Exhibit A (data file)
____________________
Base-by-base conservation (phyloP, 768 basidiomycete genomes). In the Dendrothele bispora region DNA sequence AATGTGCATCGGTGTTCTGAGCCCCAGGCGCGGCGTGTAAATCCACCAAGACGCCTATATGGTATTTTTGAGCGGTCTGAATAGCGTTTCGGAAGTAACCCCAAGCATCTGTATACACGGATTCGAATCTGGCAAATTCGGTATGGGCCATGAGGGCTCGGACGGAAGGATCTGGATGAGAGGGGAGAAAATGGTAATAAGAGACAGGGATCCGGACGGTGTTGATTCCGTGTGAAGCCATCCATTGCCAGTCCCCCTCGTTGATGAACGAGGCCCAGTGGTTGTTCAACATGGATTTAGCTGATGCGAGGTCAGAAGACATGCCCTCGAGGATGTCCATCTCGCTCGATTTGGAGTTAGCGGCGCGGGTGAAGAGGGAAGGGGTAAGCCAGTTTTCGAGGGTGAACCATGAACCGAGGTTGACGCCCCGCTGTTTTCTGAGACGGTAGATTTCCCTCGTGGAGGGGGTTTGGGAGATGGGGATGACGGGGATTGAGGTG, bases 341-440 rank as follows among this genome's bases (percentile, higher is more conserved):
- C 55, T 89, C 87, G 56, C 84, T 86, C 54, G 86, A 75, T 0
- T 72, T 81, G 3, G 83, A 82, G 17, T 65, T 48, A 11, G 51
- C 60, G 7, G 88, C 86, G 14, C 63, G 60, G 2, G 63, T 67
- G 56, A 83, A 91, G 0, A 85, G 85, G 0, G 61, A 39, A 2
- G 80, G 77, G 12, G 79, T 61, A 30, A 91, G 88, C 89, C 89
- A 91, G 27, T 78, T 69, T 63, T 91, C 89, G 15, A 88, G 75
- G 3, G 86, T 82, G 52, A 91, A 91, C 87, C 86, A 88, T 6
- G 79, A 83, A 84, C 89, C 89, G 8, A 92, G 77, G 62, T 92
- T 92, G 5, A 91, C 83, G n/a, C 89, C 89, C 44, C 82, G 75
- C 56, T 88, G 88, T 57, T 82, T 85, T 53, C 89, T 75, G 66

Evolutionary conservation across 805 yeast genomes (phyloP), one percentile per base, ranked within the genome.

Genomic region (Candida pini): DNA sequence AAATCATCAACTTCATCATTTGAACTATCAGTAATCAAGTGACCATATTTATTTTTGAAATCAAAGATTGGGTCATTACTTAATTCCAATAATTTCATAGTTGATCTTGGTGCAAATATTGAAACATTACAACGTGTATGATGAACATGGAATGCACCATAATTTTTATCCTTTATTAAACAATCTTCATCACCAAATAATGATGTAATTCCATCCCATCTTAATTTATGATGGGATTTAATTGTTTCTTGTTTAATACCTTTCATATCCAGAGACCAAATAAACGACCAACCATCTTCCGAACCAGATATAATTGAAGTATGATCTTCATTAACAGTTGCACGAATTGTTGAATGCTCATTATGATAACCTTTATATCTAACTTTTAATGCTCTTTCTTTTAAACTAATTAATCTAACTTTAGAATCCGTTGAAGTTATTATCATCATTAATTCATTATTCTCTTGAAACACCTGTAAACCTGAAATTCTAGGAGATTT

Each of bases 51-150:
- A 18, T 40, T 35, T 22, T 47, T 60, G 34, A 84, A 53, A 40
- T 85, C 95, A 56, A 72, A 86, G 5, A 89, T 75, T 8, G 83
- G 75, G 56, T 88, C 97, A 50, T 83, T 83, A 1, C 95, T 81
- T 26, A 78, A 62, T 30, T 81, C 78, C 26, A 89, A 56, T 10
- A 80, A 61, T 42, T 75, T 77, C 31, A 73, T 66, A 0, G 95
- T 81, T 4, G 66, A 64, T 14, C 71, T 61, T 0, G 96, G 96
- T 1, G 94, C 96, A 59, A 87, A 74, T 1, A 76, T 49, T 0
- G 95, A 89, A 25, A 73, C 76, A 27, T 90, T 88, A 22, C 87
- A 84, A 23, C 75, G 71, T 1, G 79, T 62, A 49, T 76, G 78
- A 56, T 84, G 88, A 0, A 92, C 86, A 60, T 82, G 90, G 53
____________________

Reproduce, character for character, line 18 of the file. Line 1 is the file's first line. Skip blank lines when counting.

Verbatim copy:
- T 26, A 78, A 62, T 30, T 81, C 78, C 26, A 89, A 56, T 10